Tuesday, September 6, 2016

Lawsuit Arises Over Same-Day Voter Registration

A federal lawsuit has raised questions about whether Illinois's new Election Day voter registration rules are constitutional, a situation that could complicate how polling sites are run this November.

Illinois tested same-day registration in the 2014's governor's race, with all election authorities required to offer it in at least one location. It was popular, with long lines on Election Night, particularly in Chicago. When lawmakers made same-day registration permanent the next year, they expanded it, ordering highly populated areas to make it available at all polls.

That change is at the heart of a federal lawsuit brought by Republicans, who argue it's an unfair and unequal system because voters in less populated and GOP-leaning areas don't have equal access. They're asking a judge to end all precinct-level Election Day registration, which could impact voters in 21 of 102 counties and five cities: Chicago, Aurora, Rockford, Bloomington and East St. Louis.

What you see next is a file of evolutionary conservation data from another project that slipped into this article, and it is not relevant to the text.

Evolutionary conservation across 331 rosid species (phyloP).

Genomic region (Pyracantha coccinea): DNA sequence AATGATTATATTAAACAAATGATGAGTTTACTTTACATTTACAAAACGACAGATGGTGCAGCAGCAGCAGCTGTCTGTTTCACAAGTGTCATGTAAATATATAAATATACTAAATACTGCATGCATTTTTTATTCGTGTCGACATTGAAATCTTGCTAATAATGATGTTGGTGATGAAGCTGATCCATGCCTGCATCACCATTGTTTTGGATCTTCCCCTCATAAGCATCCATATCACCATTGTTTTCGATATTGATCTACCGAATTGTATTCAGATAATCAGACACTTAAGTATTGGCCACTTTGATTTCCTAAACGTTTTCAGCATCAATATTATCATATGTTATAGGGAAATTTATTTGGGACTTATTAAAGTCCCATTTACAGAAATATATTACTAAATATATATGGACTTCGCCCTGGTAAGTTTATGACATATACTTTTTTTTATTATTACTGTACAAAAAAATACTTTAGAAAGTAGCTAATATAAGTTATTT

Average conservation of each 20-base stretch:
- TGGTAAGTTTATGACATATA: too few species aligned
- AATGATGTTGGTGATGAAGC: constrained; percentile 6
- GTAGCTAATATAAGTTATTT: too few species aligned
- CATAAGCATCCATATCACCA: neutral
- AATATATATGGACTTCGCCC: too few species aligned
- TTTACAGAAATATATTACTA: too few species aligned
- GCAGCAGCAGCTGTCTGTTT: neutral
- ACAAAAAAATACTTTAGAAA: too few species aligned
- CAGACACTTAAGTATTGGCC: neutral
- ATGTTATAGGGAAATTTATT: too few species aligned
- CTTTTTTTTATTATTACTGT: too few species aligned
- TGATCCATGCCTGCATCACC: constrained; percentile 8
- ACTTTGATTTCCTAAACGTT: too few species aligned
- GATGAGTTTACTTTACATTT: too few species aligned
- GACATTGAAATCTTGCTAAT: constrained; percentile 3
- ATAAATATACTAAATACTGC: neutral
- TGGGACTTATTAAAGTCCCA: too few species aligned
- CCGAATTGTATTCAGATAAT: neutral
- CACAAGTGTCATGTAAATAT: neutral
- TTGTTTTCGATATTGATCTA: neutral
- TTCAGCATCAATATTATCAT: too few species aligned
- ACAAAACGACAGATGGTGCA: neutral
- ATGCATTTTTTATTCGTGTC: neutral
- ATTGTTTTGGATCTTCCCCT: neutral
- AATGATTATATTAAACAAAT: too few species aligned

Democrats dismissed the allegations on turnout and voters' rights groups have fought back. Five of them, including the American Civil Liberties Union of Illinois, filed a brief in court Wednesday, suggesting such a change in a presidential-election year would create chaos and "leave thousands of people unable to vote."

Information provided by the Associated Press

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